"Impose a 50% reduction in the fees - except for Emergency Medical Services (EMS) and fire - then approve a 1% increase per month for the next 24 months,” he said. "That way, at the end of two years, we’ll still be down by 26% and you can evaluate if it worked.”
Several contractors and business owners said that reduction of the fees would encourage new businesses to move to Lee County.
Bob Koenig, Chairman of the economic development advisory group called the Horizon Council, told the commission that his committee believes impact fees should be suspended.
"We need to look at this and why we do it,” he said. "We need to be smart about this so we can remain competitive as a county. Let’s see how it works as we move forward.”
Alan Freeman was one of the rare builders who supported the impact fees but suggested a short-term reduction.
"I’m a builder in Lee County and have been for a long time,” he said. "I believe the fees are too high, however, if that’s how you’re going to fund infrastructure then you need to stick with them. Construction is based on supply and demand - not fees. I like Commissioner Kiker’s suggestion of staggering the fees. Ultimately, I think we should reduce them by 40-60% and gradually bring them back up.”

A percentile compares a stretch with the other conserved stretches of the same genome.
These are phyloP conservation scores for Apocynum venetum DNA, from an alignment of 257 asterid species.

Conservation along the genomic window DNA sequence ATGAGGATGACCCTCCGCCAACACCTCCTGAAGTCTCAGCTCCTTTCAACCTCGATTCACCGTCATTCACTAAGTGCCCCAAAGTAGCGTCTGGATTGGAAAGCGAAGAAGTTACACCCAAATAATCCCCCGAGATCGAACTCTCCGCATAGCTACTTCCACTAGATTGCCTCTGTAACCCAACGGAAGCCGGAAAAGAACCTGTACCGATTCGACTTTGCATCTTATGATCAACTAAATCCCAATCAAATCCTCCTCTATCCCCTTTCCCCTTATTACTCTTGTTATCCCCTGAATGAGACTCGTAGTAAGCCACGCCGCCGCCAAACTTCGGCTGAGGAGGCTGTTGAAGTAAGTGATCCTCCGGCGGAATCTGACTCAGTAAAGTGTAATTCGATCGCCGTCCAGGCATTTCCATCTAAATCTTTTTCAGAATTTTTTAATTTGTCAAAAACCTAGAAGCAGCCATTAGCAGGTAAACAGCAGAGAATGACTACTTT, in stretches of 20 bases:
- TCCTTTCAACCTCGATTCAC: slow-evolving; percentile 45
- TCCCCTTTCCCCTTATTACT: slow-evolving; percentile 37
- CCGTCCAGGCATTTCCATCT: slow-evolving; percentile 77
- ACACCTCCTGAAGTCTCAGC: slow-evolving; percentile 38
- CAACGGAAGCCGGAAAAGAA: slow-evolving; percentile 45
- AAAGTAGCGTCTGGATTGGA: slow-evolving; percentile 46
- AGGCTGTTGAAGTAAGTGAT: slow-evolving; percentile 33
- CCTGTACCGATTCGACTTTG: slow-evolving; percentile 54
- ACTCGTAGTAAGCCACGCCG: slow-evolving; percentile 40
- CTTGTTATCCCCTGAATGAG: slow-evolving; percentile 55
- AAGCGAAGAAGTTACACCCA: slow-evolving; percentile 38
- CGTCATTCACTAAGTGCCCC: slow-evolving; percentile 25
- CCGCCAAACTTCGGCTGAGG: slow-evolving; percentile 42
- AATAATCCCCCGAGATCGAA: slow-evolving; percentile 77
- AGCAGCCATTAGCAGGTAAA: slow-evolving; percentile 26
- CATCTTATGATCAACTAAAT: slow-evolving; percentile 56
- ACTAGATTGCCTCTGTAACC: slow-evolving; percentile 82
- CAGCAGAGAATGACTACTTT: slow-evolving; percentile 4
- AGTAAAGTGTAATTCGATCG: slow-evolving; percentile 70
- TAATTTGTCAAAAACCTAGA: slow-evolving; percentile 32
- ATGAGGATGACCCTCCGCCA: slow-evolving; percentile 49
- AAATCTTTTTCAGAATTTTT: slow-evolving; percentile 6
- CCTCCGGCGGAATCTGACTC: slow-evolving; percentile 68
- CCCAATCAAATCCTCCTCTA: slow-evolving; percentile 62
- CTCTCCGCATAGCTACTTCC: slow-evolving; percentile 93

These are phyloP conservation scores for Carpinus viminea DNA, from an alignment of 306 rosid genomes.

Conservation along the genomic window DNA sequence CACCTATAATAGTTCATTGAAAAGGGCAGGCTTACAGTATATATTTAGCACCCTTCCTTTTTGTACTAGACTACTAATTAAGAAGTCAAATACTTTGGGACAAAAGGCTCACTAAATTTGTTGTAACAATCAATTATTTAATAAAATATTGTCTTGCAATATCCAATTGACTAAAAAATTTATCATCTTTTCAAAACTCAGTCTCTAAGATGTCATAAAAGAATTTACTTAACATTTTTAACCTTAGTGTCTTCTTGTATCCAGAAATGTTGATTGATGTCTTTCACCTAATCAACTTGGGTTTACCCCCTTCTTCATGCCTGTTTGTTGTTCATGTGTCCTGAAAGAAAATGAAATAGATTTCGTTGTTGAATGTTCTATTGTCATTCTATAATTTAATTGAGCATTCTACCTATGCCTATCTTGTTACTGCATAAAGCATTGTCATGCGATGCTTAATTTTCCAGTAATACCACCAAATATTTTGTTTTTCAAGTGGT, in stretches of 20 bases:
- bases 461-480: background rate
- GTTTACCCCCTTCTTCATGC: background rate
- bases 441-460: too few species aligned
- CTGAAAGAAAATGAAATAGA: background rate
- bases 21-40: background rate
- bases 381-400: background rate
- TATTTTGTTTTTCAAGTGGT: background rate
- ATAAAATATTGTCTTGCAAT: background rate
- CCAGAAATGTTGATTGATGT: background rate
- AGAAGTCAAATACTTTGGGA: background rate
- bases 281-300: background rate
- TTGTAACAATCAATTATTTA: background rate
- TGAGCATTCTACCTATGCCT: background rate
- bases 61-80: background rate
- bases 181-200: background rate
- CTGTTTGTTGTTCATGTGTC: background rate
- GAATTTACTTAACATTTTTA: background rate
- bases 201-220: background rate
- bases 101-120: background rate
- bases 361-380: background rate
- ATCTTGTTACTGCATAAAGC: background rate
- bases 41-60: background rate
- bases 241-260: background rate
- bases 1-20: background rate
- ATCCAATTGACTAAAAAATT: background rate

Cape Coral Mayor John Sullivan – speaking as a private resident - said that this involves two separate issues: commercial and private homes.
"People come here for reasons and I don’t think fees will stop them,” he said. "Commercial development, however, is a whole different ballgame because impact fees can be very expensive. I suggest that for them you amortize it over 10-15 years for businesses so they can pay for it.”
Commission Vice-Chairman Larry Kiker thanked everyone for their input.
"Since I’ve been on the board, this is the first time we’ve had a subject that requires this much investigation,” he said. "At the conclusion of our last M&P meeting, we directed our staff to return with an ordinance that will reduce the rates by 80% for two years.”
Mann said he has never and will never support a moratorium on impact fees, and reminded his fellow commissioners why they were put there in the first place.